PETIK.NET - The Blind Owl is a novel by Sadegh Hedayat, one of the most influential and celebrated Iranian writers of the 20th century. It is widely regarded as his magnum opus and a landmark of modernist Persian fiction.
The novel is a dark and surreal exploration of the human condition, as the narrator, an unnamed pen case painter, confesses his murderous deeds and his tormented love for a mysterious woman to a shadow on his wall that resembles an owl.
The novel was first published in 1937 in Bombay, India, where Hedayat lived for two years. It was banned in Iran during the reign of Reza Shah, who suppressed any form of dissent or criticism against his rule.
The novel was also considered too pessimistic and depressing for the Iranian public, and some even blamed it for inspiring suicides among its readers.
However, after Reza Shah's abdication in 1941, the novel was serialized in the daily newspaper Iran and gained widespread acclaim and popularity.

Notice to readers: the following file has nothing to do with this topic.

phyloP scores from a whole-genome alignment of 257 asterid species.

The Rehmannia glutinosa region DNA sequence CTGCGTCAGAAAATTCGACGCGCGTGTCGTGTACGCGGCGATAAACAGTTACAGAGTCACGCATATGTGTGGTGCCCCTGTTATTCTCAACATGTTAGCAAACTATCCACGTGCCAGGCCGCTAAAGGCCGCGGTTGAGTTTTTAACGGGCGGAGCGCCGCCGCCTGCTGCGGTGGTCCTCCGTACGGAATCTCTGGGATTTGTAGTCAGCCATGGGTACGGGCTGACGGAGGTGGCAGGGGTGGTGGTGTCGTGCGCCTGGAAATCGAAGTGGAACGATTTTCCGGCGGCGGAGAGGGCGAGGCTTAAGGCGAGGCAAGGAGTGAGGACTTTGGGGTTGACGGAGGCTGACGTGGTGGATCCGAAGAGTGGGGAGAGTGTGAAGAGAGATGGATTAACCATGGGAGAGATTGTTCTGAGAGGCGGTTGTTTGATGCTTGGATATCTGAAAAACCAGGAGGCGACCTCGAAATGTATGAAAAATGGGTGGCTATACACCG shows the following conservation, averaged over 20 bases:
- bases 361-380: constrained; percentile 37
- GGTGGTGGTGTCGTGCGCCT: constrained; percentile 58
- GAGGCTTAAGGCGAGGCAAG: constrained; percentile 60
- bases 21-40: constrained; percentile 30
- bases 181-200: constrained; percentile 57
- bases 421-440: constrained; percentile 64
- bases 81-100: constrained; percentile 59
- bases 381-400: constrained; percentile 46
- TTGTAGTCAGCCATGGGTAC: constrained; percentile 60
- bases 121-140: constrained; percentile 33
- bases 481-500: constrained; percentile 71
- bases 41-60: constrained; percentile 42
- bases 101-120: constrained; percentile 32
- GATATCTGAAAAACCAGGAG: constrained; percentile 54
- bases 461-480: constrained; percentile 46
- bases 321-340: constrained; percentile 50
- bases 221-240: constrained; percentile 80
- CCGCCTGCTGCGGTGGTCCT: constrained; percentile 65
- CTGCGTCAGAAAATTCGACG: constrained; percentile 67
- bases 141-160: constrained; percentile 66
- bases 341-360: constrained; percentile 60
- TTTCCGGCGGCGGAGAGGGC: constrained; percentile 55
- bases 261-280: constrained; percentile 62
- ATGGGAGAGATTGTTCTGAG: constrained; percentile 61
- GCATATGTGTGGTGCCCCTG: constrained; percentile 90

It has since been translated into many languages and has influenced many writers and artists around the world.
The Plot and Themes of The Blind Owl
The novel consists of two parts, each with a different tone and style.
The first part is a nightmarish and hallucinatory account of the narrator's life, as he recalls his encounters with a woman who resembles his dead cousin, a cackling old man who sells him opium, and a mysterious ethereal city that he visits in his dreams.
The narrator reveals that he has killed the woman and buried her in a cellar, but he is haunted by her image and voice. He also suffers from a split personality, as he sometimes identifies himself as the old man or the woman.
He believes that he is living in a state of death, and that his only salvation is to escape from the cycle of life and reincarnation.
The second part is a more realistic and coherent narrative, but it also contains contradictions and inconsistencies with the first part.
The narrator tells the story of his childhood, his marriage to an unfaithful wife, his obsession with pen case painting, and his eventual murder of his wife after discovering her affair with a butcher.